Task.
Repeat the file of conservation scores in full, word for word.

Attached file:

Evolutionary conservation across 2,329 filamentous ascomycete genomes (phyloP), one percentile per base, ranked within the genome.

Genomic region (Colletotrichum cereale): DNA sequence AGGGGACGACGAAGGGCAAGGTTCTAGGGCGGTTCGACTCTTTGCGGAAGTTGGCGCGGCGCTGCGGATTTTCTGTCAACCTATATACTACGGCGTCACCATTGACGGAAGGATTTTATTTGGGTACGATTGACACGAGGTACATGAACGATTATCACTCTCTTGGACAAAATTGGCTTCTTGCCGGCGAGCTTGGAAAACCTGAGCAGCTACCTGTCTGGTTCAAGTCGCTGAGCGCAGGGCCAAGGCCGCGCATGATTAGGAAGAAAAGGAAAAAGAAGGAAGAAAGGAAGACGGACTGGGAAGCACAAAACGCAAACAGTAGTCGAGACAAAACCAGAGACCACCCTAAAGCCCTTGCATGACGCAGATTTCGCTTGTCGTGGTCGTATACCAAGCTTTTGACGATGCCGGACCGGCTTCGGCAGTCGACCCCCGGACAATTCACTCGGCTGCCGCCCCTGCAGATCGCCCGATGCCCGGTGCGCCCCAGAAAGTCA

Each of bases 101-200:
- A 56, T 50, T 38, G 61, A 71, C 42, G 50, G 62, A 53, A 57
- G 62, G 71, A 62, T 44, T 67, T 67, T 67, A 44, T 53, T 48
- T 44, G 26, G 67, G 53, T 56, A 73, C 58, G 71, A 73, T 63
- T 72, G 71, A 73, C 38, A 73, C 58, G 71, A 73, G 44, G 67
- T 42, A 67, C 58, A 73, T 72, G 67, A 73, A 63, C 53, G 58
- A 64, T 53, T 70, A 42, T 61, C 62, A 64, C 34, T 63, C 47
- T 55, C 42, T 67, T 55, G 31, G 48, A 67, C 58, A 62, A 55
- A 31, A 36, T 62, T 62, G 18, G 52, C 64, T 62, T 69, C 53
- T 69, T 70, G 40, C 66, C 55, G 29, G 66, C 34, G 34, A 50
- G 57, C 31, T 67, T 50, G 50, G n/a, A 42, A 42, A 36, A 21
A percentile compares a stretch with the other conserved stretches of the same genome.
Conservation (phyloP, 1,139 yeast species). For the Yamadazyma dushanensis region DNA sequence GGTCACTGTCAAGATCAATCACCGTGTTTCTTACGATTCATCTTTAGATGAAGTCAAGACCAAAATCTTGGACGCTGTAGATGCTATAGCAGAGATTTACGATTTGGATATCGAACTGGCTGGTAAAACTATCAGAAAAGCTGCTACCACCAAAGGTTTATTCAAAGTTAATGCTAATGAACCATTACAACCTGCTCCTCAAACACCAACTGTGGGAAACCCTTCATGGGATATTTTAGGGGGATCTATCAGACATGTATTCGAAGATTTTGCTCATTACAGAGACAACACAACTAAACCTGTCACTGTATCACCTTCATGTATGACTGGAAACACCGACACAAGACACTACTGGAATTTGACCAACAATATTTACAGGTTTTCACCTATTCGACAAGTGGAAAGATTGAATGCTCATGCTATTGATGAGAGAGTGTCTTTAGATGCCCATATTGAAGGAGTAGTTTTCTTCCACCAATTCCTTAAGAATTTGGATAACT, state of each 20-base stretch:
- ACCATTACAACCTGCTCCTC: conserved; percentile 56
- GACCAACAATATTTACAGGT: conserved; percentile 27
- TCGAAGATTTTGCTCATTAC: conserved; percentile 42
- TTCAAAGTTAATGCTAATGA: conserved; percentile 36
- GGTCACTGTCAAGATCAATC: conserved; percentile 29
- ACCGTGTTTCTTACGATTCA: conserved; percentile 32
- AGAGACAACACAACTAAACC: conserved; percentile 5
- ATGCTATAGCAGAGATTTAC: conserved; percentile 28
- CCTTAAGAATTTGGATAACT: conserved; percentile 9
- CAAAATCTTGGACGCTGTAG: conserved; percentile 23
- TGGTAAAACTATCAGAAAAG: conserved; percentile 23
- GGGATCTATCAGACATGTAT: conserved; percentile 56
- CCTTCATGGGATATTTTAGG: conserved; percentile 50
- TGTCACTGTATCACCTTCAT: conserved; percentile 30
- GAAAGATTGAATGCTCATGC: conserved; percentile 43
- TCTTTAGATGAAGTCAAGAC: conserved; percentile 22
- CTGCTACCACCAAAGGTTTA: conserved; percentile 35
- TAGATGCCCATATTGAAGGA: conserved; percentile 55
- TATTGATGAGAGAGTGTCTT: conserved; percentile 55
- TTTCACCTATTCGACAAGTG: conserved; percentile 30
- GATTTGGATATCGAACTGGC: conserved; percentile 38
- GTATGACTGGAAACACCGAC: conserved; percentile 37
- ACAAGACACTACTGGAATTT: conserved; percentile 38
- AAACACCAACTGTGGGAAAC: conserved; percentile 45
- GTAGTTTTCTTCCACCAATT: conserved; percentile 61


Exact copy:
Evolutionary conservation across 2,329 filamentous ascomycete genomes (phyloP), one percentile per base, ranked within the genome.

Genomic region (Colletotrichum cereale): DNA sequence AGGGGACGACGAAGGGCAAGGTTCTAGGGCGGTTCGACTCTTTGCGGAAGTTGGCGCGGCGCTGCGGATTTTCTGTCAACCTATATACTACGGCGTCACCATTGACGGAAGGATTTTATTTGGGTACGATTGACACGAGGTACATGAACGATTATCACTCTCTTGGACAAAATTGGCTTCTTGCCGGCGAGCTTGGAAAACCTGAGCAGCTACCTGTCTGGTTCAAGTCGCTGAGCGCAGGGCCAAGGCCGCGCATGATTAGGAAGAAAAGGAAAAAGAAGGAAGAAAGGAAGACGGACTGGGAAGCACAAAACGCAAACAGTAGTCGAGACAAAACCAGAGACCACCCTAAAGCCCTTGCATGACGCAGATTTCGCTTGTCGTGGTCGTATACCAAGCTTTTGACGATGCCGGACCGGCTTCGGCAGTCGACCCCCGGACAATTCACTCGGCTGCCGCCCCTGCAGATCGCCCGATGCCCGGTGCGCCCCAGAAAGTCA

Each of bases 101-200:
- A 56, T 50, T 38, G 61, A 71, C 42, G 50, G 62, A 53, A 57
- G 62, G 71, A 62, T 44, T 67, T 67, T 67, A 44, T 53, T 48
- T 44, G 26, G 67, G 53, T 56, A 73, C 58, G 71, A 73, T 63
- T 72, G 71, A 73, C 38, A 73, C 58, G 71, A 73, G 44, G 67
- T 42, A 67, C 58, A 73, T 72, G 67, A 73, A 63, C 53, G 58
- A 64, T 53, T 70, A 42, T 61, C 62, A 64, C 34, T 63, C 47
- T 55, C 42, T 67, T 55, G 31, G 48, A 67, C 58, A 62, A 55
- A 31, A 36, T 62, T 62, G 18, G 52, C 64, T 62, T 69, C 53
- T 69, T 70, G 40, C 66, C 55, G 29, G 66, C 34, G 34, A 50
- G 57, C 31, T 67, T 50, G 50, G n/a, A 42, A 42, A 36, A 21
A percentile compares a stretch with the other conserved stretches of the same genome.
Conservation (phyloP, 1,139 yeast species). For the Yamadazyma dushanensis region DNA sequence GGTCACTGTCAAGATCAATCACCGTGTTTCTTACGATTCATCTTTAGATGAAGTCAAGACCAAAATCTTGGACGCTGTAGATGCTATAGCAGAGATTTACGATTTGGATATCGAACTGGCTGGTAAAACTATCAGAAAAGCTGCTACCACCAAAGGTTTATTCAAAGTTAATGCTAATGAACCATTACAACCTGCTCCTCAAACACCAACTGTGGGAAACCCTTCATGGGATATTTTAGGGGGATCTATCAGACATGTATTCGAAGATTTTGCTCATTACAGAGACAACACAACTAAACCTGTCACTGTATCACCTTCATGTATGACTGGAAACACCGACACAAGACACTACTGGAATTTGACCAACAATATTTACAGGTTTTCACCTATTCGACAAGTGGAAAGATTGAATGCTCATGCTATTGATGAGAGAGTGTCTTTAGATGCCCATATTGAAGGAGTAGTTTTCTTCCACCAATTCCTTAAGAATTTGGATAACT, state of each 20-base stretch:
- ACCATTACAACCTGCTCCTC: conserved; percentile 56
- GACCAACAATATTTACAGGT: conserved; percentile 27
- TCGAAGATTTTGCTCATTAC: conserved; percentile 42
- TTCAAAGTTAATGCTAATGA: conserved; percentile 36
- GGTCACTGTCAAGATCAATC: conserved; percentile 29
- ACCGTGTTTCTTACGATTCA: conserved; percentile 32
- AGAGACAACACAACTAAACC: conserved; percentile 5
- ATGCTATAGCAGAGATTTAC: conserved; percentile 28
- CCTTAAGAATTTGGATAACT: conserved; percentile 9
- CAAAATCTTGGACGCTGTAG: conserved; percentile 23
- TGGTAAAACTATCAGAAAAG: conserved; percentile 23
- GGGATCTATCAGACATGTAT: conserved; percentile 56
- CCTTCATGGGATATTTTAGG: conserved; percentile 50
- TGTCACTGTATCACCTTCAT: conserved; percentile 30
- GAAAGATTGAATGCTCATGC: conserved; percentile 43
- TCTTTAGATGAAGTCAAGAC: conserved; percentile 22
- CTGCTACCACCAAAGGTTTA: conserved; percentile 35
- TAGATGCCCATATTGAAGGA: conserved; percentile 55
- TATTGATGAGAGAGTGTCTT: conserved; percentile 55
- TTTCACCTATTCGACAAGTG: conserved; percentile 30
- GATTTGGATATCGAACTGGC: conserved; percentile 38
- GTATGACTGGAAACACCGAC: conserved; percentile 37
- ACAAGACACTACTGGAATTT: conserved; percentile 38
- AAACACCAACTGTGGGAAAC: conserved; percentile 45
- GTAGTTTTCTTCCACCAATT: conserved; percentile 61